Emil Hajric

Self-proclaimed superhuman and wolf. Founder of Helpjuice.com

Read this first

The Responsibility of a CEO ($0-$1.2mil)

We’ve been growing pretty nicely at Helpjuice. It seems as so we’ve been averaging hiring 2-3 people a month right now, which is an interesting way to describe that we’re doing well because I personally look at Revenue as the best KPI for any given CEO.

I think companies, like CEOs, can be placed into three buckets: 0-10, 10-100, 100-1000.

These numbers can represent revenue, employees, or, really whatever KPI you decide.

One thing is common: The KPI (key performance indicator) is going to shift, as you grow. This means, your job as a CEO is going to be rapidly different, depending on what bucket you’re in.

Take, for example, a bootstrapped B2B Software Company, and imagine you’re a CEO in these three scenarios:


At this stage, your job as the CEO is entirely to make sure you have product market fit. Obviously this number might be a tad bit higher assuming you’re doing

Continue reading →

Using Customer Support As A Way To Increase Your LTV By 558%

We (http://helpjuice.com) recently increased our prices to $199/mo (from $49/mo) for all new customers.

Surprisingly, this also increased our conversion rate by an extra 5%

Here’s what happened;

 0) “Charge more” bullshit 

So, everyone says ‘you have to be charging more’, and all that other good stuff. But, what does that even mean? You can’t just charge more

Helpjuice pricing was pretty damn simple. It started at $49/mo and went up to $149/mo. We did a horrible job at upselling, so most people would either fall in the $49/mo plan or $99/mo plan.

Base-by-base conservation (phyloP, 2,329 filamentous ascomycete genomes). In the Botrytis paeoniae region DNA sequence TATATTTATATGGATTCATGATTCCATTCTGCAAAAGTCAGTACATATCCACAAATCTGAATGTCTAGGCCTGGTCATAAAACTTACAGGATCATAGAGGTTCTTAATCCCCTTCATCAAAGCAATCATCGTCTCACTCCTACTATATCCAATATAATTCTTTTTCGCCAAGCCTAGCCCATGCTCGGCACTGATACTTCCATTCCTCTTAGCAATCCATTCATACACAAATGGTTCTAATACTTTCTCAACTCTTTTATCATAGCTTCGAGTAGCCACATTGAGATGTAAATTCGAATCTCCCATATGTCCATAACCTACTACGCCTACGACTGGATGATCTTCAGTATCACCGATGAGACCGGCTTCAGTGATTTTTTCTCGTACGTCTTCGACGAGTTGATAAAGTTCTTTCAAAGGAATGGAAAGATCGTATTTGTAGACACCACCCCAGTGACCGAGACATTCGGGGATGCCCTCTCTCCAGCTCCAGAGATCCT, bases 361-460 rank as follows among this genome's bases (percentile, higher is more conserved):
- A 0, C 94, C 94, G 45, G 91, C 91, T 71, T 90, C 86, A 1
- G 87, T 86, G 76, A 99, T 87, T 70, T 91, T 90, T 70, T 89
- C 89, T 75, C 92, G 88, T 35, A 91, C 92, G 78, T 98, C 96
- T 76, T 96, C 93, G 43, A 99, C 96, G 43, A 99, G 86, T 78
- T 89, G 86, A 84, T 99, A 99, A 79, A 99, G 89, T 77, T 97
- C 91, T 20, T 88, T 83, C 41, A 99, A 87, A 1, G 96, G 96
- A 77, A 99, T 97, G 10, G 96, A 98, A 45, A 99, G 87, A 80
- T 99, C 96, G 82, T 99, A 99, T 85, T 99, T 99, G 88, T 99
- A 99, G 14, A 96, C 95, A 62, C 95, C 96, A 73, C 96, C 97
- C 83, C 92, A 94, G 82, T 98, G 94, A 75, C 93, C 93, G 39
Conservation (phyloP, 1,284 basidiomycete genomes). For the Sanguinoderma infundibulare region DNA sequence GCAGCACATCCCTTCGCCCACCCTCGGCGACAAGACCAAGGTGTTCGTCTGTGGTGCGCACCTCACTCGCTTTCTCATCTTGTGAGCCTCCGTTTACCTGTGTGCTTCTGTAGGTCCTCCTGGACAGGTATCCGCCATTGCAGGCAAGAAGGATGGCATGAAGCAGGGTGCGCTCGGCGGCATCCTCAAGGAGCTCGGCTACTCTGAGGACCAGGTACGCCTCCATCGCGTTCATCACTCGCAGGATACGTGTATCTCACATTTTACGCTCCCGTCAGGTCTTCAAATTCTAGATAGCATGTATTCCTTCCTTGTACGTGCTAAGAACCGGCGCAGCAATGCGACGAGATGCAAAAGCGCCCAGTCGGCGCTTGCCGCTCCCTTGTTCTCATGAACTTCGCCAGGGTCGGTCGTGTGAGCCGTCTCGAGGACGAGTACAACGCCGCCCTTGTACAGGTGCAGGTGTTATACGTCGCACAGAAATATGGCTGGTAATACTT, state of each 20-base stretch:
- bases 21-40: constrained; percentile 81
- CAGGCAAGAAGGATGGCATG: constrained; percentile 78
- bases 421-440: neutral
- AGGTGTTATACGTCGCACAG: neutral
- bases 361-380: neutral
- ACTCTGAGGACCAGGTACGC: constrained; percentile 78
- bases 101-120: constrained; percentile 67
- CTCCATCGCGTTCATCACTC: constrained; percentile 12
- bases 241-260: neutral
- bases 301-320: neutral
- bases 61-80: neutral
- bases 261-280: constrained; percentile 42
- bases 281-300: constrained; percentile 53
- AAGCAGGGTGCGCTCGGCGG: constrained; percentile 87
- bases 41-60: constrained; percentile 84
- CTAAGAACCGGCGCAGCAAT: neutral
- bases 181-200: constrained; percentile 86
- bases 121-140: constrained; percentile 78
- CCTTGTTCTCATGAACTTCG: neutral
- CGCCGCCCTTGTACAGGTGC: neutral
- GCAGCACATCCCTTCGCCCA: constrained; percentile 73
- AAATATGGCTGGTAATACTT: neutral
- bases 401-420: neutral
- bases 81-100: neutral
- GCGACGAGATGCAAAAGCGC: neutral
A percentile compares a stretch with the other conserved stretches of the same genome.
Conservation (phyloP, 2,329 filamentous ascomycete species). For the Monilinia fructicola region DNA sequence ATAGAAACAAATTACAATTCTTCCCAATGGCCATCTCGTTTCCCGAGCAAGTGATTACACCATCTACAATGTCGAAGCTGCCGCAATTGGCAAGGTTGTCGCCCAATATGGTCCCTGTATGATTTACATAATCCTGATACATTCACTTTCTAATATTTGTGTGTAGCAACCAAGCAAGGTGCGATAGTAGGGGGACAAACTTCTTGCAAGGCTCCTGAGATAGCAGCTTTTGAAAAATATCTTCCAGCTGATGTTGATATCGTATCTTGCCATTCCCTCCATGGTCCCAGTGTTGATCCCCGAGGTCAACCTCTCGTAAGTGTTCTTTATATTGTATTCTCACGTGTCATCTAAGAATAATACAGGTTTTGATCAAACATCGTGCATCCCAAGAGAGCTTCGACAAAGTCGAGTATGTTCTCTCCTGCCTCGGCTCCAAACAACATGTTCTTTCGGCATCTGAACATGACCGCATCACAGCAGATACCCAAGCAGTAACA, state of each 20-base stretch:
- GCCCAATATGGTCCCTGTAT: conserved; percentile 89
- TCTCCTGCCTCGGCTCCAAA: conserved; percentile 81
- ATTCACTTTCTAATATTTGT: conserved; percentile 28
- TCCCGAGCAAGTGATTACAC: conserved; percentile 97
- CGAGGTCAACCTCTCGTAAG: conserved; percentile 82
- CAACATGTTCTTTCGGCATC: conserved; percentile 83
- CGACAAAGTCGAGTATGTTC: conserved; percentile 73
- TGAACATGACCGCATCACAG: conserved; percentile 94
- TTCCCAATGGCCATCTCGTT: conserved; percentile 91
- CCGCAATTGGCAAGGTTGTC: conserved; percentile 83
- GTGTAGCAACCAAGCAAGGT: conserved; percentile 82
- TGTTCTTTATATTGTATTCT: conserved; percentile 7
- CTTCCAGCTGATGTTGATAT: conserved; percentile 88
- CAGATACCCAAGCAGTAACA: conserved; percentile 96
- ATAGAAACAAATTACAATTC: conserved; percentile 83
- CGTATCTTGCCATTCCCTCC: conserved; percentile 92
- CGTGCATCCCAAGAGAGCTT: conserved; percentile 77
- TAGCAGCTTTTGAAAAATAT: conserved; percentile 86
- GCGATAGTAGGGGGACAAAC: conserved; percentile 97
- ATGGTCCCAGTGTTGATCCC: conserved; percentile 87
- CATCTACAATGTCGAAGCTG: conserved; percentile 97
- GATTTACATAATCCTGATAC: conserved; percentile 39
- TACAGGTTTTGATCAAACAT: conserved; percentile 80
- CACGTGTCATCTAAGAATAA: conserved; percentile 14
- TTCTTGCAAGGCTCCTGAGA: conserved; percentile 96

A lot of people thought we were undercharging - I didn’t understand why they thought so.

“I can’t just increase our prices” – I said to one of our investors, Collin Gutman.

“Why not?” – Collin asked

Once you’re in the ‘trenches’, you don’t think about the long-term vision as much, as you’re having a hard time even keeping up with your

Continue reading →

Our 1% Churn, or Why You Shouldn’t Care About A Customer Canceling

Cancelations don’t happen frequently at Helpjuice, but whenever they do, it hits me hard.

“Why would someone move over to [insert competitor name] ?!?!”
“Don’t they know they suck?!”

If you’re in SaaS, you’re going to have Churn. People are going to cancel.
You’ll hear a million reasons why they canceled – but you might not ever truly know WHY they canceled.

And that’s ok – you shouldn’t. Because a lot of people simply aren’t a fit.

Let me elaborate. There’s always going to be two segments of users for your SaaS:
1) Customers Paying Money…for your product
2) Customers Paying Money To Solve The Problem

You shouldn’t care if customer segment #1 cancels. They’re the wave riders. They’re the Hacker News folks that sign up..just to sign up. If they enter their CC details, don’t expect them to stick around. They’ll bitch about a lot of things – because they don’t have the actual

Continue reading →

Micro-focus and hiring

We’re at the stage with Helpjuice (my startup), where we’re gearing up and figuring out all these numbers so that we can bring on more growth capital and grow faster.

My friend Ryan and I have been going back-and-fourth about certain tasks that need to be done and why you should hire someone to do them. One of them is content marketing;

“What if someone sucks, why would you hire them?”

Here’s the truth; If you choose to do that task (in this case content marketing), there’s no way you’ll be as good as someone who is micro-focused on doing so.

A team member should only focus on 1 thing; They need to be micro-focused, and micro-hustle on that, so that you can focus on the big picture.

All it takes is one day, 20 extra emails, to set you back. If you’re juggling multiple hats, this can be very destructive if you’re trying to hustle on one specific task (such as content marketing)

Continue reading →

Startup founders should be wolves

Far too many startup founders are sheep. They follow the latest & greatest startup hacks. They try to innovate. They do a lot of ‘stuff’, because they’re not pure-bread wolves.

Startups are stressful, where the competitors you fear are wolves, and the ones you don’t are sheep.

Be a wolf

Continue reading →